LSU amassed a comfortable lead by the time he left the game. Zach Watson and Nick Coomes got things going with back-to-back two-out knocks in the first inning to drive home a run apiece. Austin Bain tacked on another two-out RBI single in the second when he beat out a ground ball in the shortstop hole.

That allowed the inning to continue for Cabrera. The reigning SEC Freshman of the Week got caught out in front of a 2-0 off-speed pitch, but he still managed to lift the ball over the wall in right. Such is life when a hitter is as hot as Cabrera is right now—he finished the homestand with 15 RBI.

LSU continued the two-out thunder in the third inning. Antoine Duplantis grounded an RBI single up the middle and a second run scored on a wild throw to third base. Bain then picked up his second RBI single of the evening.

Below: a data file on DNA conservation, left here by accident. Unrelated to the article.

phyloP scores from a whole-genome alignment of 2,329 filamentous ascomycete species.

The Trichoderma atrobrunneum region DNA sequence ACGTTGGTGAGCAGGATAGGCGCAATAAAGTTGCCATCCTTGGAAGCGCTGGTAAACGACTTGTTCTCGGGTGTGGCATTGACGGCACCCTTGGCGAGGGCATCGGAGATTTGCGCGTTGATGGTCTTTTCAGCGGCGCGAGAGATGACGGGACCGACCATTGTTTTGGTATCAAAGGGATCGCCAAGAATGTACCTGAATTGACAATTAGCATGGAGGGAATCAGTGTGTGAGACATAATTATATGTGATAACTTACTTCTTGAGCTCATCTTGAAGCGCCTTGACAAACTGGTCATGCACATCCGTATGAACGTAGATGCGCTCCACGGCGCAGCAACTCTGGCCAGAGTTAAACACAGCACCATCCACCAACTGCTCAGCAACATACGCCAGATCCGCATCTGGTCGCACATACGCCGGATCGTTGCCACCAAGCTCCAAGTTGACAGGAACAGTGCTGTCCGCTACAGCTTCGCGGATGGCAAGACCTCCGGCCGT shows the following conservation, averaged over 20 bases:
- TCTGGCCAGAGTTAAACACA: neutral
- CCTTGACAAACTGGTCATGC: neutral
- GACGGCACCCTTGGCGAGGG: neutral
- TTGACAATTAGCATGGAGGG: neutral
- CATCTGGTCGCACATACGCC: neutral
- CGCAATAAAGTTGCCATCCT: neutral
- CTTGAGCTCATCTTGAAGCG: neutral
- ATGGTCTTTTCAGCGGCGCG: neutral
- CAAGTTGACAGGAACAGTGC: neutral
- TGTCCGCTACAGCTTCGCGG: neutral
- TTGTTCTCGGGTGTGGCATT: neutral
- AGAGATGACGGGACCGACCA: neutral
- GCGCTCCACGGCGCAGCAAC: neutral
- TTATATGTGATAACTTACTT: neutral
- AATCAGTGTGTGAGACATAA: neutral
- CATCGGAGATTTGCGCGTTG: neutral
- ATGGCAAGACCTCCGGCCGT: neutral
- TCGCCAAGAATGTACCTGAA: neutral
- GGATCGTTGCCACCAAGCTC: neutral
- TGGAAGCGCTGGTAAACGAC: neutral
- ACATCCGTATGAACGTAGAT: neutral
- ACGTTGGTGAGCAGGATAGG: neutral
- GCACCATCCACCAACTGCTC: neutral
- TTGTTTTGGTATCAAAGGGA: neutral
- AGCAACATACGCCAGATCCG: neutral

“I knew we were going to be bringing guys in and out of the pen all night, so it was important to get them comfortable and know they had a lead,” Bain said. “It was a mental thing and a confidence thing for the team.”

Caleb Gilbert, who has struggled mightily of late, came on for Beck in the fourth and gave LSU two scoreless innings of relief. He worked into and out of trouble in both frames, but that constitutes a confidence boost given the way he’s pitched of late.

With the game seemingly in hand, Mainieri took the chance to pay homage to two seniors playing their final games at the Box. It began with Beau Jordan, who scored two runs out of the leadoff spot, when Mainieri sent his twin brother Bryce up to pinch hit in the seventh inning.

“I kind of had a feeling, but I didn’t know it was going to be Bryce,” Beau said. “It was a pretty great moment for me and Bryce. I’m so blessed to have this opportunity to play for four years and graduate, and it’s an honor.”

He continued: “This city has done so much for me. With the fans and this ballpark, just the smell of this ballpark coming out here every day. We’re here every day for 5-to-7 hours a day. Sometimes you don’t think you’re going to miss this, but when you think about working a job, you’re going to miss these moments.”